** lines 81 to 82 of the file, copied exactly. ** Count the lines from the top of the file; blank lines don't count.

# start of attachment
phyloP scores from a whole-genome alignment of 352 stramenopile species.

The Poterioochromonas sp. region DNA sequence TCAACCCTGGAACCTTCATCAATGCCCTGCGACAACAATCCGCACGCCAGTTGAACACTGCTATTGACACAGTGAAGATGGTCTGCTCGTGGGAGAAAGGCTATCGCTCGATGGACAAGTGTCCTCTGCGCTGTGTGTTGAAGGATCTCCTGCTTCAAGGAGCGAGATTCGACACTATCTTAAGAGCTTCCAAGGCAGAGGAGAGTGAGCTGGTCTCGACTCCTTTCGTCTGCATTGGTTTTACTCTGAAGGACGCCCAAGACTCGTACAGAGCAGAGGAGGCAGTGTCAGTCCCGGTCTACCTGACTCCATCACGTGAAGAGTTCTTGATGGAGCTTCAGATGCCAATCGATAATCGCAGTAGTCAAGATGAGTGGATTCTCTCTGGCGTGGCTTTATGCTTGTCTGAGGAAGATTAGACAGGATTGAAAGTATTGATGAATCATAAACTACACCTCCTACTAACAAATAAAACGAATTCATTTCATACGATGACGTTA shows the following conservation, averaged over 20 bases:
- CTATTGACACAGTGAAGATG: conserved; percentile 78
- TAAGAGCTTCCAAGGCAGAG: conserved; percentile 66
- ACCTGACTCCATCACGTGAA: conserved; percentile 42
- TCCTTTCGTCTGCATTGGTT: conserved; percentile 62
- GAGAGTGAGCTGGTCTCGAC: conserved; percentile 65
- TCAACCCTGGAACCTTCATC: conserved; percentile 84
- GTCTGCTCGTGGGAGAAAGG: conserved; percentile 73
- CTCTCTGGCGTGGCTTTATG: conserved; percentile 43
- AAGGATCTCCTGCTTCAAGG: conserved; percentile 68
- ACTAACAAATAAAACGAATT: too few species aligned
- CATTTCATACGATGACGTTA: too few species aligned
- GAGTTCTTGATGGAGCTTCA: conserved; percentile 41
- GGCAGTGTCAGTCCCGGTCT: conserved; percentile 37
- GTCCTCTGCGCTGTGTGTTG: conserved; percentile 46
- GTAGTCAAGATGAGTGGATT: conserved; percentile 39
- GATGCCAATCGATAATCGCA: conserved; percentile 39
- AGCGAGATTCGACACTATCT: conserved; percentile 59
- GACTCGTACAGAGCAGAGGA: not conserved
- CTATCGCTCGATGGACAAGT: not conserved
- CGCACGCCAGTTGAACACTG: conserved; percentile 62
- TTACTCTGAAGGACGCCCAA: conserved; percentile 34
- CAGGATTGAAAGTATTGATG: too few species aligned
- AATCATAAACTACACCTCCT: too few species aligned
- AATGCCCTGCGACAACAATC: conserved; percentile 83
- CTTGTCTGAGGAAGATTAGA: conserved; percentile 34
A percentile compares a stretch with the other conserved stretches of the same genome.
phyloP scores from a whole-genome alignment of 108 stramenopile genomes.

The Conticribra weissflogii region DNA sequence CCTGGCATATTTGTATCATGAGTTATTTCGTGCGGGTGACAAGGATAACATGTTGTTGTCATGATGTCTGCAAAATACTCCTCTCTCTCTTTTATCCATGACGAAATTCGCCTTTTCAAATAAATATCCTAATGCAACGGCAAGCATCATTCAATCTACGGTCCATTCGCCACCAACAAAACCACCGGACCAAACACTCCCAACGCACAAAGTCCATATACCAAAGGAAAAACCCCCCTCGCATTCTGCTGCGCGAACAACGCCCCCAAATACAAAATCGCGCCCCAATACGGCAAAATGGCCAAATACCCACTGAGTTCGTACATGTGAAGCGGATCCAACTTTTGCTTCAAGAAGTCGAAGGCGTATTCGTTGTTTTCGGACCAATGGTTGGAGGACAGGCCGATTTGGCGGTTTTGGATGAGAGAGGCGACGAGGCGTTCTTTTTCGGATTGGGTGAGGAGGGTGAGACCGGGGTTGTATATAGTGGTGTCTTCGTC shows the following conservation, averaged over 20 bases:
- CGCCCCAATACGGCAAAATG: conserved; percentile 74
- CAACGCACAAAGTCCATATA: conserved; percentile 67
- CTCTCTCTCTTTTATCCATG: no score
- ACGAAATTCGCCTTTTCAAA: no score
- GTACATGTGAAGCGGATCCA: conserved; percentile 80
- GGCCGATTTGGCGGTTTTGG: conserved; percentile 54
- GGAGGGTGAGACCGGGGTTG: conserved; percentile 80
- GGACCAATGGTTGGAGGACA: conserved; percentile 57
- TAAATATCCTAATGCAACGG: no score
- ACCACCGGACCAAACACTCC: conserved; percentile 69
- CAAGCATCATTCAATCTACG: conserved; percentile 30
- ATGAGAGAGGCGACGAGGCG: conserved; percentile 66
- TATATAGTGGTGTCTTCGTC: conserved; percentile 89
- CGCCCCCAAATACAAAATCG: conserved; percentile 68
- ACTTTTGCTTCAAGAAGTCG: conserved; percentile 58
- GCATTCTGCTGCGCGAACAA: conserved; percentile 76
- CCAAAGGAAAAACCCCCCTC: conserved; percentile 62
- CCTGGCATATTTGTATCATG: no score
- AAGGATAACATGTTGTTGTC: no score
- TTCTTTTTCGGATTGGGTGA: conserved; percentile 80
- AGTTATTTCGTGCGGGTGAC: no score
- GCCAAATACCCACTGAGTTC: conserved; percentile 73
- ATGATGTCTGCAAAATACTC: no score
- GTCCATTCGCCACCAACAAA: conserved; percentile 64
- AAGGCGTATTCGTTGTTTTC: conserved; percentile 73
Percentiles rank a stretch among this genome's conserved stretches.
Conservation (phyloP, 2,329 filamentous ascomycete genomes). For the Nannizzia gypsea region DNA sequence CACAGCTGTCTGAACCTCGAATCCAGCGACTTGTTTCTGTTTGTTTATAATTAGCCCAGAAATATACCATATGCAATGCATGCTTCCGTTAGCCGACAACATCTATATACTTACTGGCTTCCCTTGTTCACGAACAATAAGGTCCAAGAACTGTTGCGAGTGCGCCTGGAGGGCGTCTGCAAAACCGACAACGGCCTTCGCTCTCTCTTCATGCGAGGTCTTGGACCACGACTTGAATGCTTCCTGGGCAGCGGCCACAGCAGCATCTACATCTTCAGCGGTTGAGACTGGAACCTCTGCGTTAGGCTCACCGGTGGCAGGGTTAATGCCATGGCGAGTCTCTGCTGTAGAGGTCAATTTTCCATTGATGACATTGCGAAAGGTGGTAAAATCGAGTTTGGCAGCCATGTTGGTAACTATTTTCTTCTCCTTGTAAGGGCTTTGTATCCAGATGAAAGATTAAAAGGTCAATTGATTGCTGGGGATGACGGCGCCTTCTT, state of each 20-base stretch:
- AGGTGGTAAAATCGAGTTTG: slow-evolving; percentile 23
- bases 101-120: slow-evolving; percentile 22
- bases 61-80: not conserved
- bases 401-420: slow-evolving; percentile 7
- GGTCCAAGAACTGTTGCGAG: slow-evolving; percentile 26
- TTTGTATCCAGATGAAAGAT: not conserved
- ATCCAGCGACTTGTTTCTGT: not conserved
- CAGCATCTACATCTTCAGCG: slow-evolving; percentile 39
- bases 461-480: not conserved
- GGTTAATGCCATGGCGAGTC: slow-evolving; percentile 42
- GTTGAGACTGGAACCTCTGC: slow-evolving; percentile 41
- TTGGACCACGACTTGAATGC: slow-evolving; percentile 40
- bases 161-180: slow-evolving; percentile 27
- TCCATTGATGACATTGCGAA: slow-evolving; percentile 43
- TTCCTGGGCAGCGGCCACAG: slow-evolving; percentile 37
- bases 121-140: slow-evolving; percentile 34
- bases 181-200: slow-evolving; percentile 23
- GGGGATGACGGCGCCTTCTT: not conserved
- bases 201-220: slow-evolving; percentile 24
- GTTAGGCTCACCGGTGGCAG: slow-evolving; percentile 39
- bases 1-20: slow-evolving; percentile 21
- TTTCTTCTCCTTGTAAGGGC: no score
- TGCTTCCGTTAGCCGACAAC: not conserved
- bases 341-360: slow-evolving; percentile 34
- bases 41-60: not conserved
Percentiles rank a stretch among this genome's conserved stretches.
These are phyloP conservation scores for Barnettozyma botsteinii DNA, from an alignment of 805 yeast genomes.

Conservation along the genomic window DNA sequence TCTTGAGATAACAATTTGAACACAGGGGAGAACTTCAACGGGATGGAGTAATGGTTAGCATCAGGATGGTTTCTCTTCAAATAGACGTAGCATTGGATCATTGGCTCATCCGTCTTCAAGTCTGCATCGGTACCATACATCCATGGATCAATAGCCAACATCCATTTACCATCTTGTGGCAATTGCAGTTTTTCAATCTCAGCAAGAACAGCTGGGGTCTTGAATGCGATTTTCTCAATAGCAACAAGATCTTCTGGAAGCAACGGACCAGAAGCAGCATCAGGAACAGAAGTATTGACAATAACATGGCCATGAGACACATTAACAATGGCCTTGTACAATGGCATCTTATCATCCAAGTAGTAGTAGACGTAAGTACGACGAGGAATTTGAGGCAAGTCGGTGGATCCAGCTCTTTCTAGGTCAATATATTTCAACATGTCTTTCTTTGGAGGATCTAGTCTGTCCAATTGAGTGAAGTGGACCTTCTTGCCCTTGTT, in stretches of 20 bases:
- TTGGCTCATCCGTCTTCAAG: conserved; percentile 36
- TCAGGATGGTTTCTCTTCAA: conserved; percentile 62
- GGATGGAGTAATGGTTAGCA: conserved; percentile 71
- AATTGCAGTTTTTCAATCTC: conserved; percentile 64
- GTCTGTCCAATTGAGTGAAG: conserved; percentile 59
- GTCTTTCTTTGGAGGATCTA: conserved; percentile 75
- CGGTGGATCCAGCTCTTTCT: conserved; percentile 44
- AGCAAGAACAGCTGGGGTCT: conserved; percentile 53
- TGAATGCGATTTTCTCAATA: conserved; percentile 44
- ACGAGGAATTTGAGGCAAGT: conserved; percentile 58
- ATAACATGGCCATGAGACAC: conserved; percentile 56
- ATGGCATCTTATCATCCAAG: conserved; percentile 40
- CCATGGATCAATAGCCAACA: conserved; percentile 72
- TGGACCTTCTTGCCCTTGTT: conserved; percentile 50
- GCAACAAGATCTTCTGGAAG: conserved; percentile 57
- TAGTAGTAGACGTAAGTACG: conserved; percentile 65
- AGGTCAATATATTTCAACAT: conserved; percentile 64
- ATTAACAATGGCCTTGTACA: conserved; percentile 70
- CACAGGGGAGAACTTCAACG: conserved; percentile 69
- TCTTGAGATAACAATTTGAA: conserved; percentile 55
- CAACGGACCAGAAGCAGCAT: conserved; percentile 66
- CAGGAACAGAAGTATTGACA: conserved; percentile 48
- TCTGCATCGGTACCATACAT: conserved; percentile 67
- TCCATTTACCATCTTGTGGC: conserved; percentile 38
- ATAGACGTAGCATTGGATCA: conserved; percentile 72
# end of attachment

- bases 341-360: slow-evolving; percentile 34
- bases 41-60: not conserved